QUEENS — Roseline Onoyne has been without power for more than a week after monster Hurricane Sandy ripped through the Rockaways last Monday.
Her house is in shambles and she had barely any gas in her car.
But she decided to make the mile-long drive to P.S. 180 to vote, after her original polling site was destroyed in the storm surge, to demonstrate the strength of the neighborhood.
"We have to move on, and show people as a community we're ready to move on," said Onoyne, a registered nurse.
Onoyne, 52, said she cast her vote along the Democratic party line, from President Barack Obama through State Sen. Joseph P. Addabbo, the incumbent trying to fend off a tenacious and well-funded Republican challenger to represent the 15th State Senate district, a swath of southern Queens that includes many areas badly battered by Hurricane Sandy.
The boundaries of the senate district were redrawn in the latest statewide redistricting effort. Before, it merely covered mainly inland areas of southern Queens but now it also includes areas within Ulrich’s city council district.
The Republican party has made a concerted effort to oust Addabbo, but the devastation wreaked by Sandy could hinder their efforts as many of Ulrich’s strongholds are still reeling, according to the campaign.
On Tuesday, many voters in the district waited in line for hours to cast their ballots. At Far Rockaway High School, frustrated voters gathered in a dim auditorium said they had waited for more than two-and-a-half-hours.
“It’s just so frustrating,” said Theresa Morris, 50, as she waited with her husband along with about 400 voters Tuesday evening. At the scene, police and voting officials struggled to explain the wait.
Morris said she saw some people leave early because they couldn’t stand the wait.
“It’s an hour already but it’s worth the waiting,” said Morris, who lives on Ocean Crest Boulevard.
The station had 11 scanners for thousands of people who had been redirected from stations closed because of flood damage.
Voter Rose Otts, 37, said that after the struggles of storm recovery, waiting to vote seemed insignificant.
"If I can wait a day and a half for gas, I can wait a few hours to vote for Obama," she said.
Outside the school, Roberta Harris, 47, who lives in on Beach 59th Street, said she had waited two hours for her turn to vote.
“It’s crazy,” said Harris, whose polling site was moved from Ocean Village because of the storm. “They couldn’t find my name and I had to sign an affidavit. It’s a mess."
In an effort to ensure people in storm-ravaged areas will be able to vote, Gov. Andrew Cuomo declared Monday that New Yorkers can use a special affidavit ballot to vote at any polling place in the state.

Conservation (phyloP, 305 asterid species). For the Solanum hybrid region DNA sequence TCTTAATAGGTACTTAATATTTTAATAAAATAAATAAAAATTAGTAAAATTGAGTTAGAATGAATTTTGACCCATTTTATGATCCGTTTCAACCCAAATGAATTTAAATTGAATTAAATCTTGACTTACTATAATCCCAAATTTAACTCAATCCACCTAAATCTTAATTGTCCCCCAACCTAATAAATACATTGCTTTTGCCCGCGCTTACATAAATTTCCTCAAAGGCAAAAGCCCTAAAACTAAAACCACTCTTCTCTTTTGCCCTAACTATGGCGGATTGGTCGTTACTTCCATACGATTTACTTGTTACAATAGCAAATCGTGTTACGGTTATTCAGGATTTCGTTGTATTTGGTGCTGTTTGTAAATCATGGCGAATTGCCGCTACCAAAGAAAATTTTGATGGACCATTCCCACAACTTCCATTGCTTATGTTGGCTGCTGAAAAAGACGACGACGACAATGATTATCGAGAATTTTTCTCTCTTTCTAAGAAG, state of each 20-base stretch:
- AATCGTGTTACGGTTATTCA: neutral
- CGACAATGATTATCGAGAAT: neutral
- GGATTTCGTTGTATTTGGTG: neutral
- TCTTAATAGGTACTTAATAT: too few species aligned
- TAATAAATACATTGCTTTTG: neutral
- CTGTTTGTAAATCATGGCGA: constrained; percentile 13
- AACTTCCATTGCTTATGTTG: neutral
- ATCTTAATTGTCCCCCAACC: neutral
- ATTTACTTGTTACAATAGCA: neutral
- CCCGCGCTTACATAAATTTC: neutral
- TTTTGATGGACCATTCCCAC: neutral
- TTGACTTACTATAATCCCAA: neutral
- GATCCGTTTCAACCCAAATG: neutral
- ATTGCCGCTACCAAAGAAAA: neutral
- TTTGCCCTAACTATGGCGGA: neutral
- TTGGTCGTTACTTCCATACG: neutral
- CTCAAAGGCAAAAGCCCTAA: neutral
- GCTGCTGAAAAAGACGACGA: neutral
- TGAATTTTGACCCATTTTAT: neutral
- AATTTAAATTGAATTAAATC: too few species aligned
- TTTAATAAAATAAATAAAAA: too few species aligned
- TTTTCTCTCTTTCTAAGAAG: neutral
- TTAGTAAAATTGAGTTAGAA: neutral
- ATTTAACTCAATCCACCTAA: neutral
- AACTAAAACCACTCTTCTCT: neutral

But there’s still a catch: people voting by affidavit can only cast ballots in their local elections — like the state senate race — if their new polling place lies within the same district.
The Board of Elections also relocated many polling places in the area, and around the city, which Republicans fear could confuse voters and cause lower turnout for Ulrich.
"The Board of Elections' decision to move the polling places presented a unique challenge for people who don’t have access to vehicles or public transportation," said Ulrich spokeswoman Jessica Proud. "It’s very difficult in a lot of these places because they’re without power, vehicles, and even gasoline. There’s sand in the streets in many of these places still."
Democrats have controlled both the governorship and the state Assembly for the past several years, but Republicans are looking to build on their 33-to-29 majority in the Senate, which they won 2009.
Addabbo won his seat in 2008 after defeating the 10-term Republican incumbent Serphin Maltese.
Since then, state Republicans have aggressively tried to reclaim the seat. By Oct. 30, Ulrich’s campaign had spent $929,000 to Addabbo’s $310,000, the New York Times reported.
An Ulrich supporter voting at Joseph P. Addabbo Public School, named for the candidate’s congressman father, said he felt the incumbent was aloof and rested on his laurels whereas Ulrich has tried to meet constituents and learn about their needs.
“I’ve expected a little more from Addabbo over the years. So, I figured it’s time to give Eric a shot,” said Jose Santos, 32, of South Ozone Park, who generally votes Democratic. “He’s a little more connected.”
Suzanne Corrigan voted for Addabbo at PS 180 — a super polling site in Rockaway Park allowed voters in several storm-ravaged districts to vote — because she said he's a household name who she trusts, and she usually votes along Democratic party lines anyway.
"Addabbo is kind of a familiar face around here," said Corrigan, 60. "I think people know him and his father, and they just trust he'll do his job.”
Lenoorth Burnett, a 47-year-old carpenter, and his wife Margarine, 45, said they didn't vote in any of the local elections when they visited Far Rockaway High School, because they feel local government has done little to help them cope with damages to their home.
They had several feet of flooding in their basement and some on the first floor, destroying much of their furniture and other home items.
"FEMA was there within two days, three days to give us their support," Lenoorth Burnett said. "We haven't seen anything from local governments at all."
With Andrea Swalec and Tuan Nguyen